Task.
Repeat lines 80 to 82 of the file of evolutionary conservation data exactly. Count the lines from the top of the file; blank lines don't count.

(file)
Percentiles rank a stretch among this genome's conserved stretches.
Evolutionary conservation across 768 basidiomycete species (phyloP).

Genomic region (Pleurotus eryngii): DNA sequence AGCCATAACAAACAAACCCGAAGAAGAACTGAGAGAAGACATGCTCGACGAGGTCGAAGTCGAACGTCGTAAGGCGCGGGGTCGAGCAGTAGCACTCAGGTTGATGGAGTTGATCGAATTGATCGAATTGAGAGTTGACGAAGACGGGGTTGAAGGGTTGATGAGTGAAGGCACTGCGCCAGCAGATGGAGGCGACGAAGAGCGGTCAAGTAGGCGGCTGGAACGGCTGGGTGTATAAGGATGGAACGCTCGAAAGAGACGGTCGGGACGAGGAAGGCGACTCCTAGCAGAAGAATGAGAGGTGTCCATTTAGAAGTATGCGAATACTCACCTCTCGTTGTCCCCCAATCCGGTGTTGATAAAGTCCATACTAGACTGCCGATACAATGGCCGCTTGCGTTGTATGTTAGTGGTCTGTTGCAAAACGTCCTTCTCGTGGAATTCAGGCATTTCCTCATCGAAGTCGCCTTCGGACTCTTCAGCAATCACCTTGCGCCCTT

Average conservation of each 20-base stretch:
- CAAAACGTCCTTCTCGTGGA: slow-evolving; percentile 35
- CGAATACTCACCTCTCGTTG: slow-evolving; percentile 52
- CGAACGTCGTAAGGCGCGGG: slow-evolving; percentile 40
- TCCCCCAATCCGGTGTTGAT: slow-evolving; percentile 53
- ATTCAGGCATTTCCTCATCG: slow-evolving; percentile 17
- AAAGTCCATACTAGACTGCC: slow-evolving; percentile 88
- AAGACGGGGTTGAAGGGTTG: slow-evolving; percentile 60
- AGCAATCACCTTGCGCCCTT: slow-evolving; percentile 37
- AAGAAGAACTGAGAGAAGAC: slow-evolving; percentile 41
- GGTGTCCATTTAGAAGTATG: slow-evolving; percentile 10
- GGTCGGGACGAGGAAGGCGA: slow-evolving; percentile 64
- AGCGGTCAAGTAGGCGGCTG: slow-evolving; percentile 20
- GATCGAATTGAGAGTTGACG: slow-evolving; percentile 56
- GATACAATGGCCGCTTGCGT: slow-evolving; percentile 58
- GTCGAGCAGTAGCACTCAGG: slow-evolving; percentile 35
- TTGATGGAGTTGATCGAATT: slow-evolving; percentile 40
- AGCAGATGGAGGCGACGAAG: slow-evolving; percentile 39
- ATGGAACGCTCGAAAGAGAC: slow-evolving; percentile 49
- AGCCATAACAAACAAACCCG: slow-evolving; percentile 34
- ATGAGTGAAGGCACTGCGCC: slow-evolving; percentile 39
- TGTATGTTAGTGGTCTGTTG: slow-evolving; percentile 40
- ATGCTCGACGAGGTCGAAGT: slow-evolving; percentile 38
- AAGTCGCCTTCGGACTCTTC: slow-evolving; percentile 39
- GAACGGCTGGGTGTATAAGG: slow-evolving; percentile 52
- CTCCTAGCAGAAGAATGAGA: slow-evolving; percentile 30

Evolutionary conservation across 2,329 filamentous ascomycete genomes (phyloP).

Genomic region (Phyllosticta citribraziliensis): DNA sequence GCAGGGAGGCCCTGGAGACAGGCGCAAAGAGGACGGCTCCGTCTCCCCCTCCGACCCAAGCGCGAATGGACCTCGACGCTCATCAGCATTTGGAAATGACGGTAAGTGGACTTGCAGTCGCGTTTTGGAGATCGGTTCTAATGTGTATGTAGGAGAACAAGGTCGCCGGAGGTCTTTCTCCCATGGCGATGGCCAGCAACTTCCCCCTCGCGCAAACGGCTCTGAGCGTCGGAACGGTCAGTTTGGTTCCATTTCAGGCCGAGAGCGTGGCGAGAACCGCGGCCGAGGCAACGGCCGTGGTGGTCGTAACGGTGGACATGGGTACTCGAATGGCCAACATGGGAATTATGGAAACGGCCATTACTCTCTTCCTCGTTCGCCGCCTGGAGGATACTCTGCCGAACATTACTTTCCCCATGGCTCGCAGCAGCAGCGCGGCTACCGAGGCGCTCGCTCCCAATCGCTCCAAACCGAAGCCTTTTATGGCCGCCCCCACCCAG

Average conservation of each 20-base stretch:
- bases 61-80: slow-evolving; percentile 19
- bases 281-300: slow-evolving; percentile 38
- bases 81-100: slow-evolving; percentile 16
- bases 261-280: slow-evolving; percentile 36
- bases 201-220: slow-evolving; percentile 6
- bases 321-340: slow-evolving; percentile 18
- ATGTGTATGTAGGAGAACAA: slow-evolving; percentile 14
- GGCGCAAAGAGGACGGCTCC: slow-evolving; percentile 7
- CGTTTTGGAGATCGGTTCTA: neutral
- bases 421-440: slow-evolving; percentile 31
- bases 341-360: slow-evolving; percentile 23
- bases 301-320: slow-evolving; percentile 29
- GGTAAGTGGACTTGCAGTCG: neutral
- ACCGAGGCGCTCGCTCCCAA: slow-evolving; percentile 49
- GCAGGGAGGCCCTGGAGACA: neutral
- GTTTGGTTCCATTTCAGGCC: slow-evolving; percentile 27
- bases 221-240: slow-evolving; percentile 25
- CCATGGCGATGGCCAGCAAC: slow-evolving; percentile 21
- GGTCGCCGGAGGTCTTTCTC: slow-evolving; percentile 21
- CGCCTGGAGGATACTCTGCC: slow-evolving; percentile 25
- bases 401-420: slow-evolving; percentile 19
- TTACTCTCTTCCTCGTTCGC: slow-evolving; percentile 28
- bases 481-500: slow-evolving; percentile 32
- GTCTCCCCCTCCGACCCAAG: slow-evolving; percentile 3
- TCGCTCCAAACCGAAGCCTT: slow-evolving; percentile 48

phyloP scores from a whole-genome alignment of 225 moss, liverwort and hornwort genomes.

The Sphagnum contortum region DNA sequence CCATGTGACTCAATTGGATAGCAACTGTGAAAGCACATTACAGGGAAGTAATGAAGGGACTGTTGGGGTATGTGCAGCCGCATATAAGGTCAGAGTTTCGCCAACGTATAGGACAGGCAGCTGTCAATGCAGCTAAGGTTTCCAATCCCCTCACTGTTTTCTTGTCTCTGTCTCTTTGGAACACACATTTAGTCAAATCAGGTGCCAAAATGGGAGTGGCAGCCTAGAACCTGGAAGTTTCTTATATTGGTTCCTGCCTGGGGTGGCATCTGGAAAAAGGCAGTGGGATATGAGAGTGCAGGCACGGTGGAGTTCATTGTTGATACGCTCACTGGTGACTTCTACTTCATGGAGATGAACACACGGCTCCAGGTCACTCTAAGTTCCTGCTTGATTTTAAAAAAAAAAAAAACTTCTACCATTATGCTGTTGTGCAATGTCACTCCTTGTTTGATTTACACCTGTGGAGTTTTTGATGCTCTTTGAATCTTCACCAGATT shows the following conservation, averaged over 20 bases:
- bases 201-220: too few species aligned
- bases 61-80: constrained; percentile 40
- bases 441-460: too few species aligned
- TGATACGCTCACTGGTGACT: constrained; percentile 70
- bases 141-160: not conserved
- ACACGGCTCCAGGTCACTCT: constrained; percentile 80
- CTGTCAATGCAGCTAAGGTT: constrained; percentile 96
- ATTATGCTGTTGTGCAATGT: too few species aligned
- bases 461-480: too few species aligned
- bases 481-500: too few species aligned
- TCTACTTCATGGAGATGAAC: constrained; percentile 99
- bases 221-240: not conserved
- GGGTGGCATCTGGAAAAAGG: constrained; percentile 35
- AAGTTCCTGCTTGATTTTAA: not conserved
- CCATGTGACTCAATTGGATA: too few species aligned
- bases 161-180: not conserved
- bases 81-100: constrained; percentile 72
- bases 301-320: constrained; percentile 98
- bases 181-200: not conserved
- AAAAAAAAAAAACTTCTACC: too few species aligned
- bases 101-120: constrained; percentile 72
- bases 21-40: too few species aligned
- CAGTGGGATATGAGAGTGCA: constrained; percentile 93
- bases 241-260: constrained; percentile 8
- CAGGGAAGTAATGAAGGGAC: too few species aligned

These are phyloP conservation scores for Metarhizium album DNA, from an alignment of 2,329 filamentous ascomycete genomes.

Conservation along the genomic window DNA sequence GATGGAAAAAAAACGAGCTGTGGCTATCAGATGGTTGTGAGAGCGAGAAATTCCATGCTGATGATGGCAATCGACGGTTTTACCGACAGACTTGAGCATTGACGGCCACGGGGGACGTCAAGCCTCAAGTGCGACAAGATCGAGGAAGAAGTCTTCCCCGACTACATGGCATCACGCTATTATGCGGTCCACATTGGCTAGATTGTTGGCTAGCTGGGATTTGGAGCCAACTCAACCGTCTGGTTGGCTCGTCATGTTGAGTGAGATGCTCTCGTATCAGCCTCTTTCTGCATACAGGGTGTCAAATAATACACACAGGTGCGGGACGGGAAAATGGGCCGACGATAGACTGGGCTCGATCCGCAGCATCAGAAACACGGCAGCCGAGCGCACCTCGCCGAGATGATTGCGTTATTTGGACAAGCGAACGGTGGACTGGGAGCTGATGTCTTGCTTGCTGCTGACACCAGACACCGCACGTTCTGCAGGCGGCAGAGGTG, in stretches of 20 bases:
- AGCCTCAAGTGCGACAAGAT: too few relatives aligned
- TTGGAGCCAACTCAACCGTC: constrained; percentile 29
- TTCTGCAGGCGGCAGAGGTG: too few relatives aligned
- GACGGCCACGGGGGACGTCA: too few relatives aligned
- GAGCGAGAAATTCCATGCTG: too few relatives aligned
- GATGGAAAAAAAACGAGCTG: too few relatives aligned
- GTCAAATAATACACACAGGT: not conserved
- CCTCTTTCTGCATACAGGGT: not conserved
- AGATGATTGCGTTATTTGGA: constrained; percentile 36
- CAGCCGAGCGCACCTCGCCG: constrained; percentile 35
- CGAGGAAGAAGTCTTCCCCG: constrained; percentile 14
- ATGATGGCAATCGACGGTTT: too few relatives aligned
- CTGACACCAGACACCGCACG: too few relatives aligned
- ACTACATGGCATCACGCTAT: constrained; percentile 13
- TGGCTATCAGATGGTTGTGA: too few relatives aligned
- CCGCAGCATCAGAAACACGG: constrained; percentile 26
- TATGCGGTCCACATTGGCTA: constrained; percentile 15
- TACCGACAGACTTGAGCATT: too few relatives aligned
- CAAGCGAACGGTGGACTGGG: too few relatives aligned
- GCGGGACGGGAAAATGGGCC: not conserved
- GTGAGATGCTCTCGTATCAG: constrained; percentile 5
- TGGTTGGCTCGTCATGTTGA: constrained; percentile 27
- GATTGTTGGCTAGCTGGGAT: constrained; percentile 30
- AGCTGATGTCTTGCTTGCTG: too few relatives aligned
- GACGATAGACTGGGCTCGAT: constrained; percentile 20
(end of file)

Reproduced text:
- bases 101-120: constrained; percentile 72
- bases 21-40: too few species aligned
- CAGTGGGATATGAGAGTGCA: constrained; percentile 93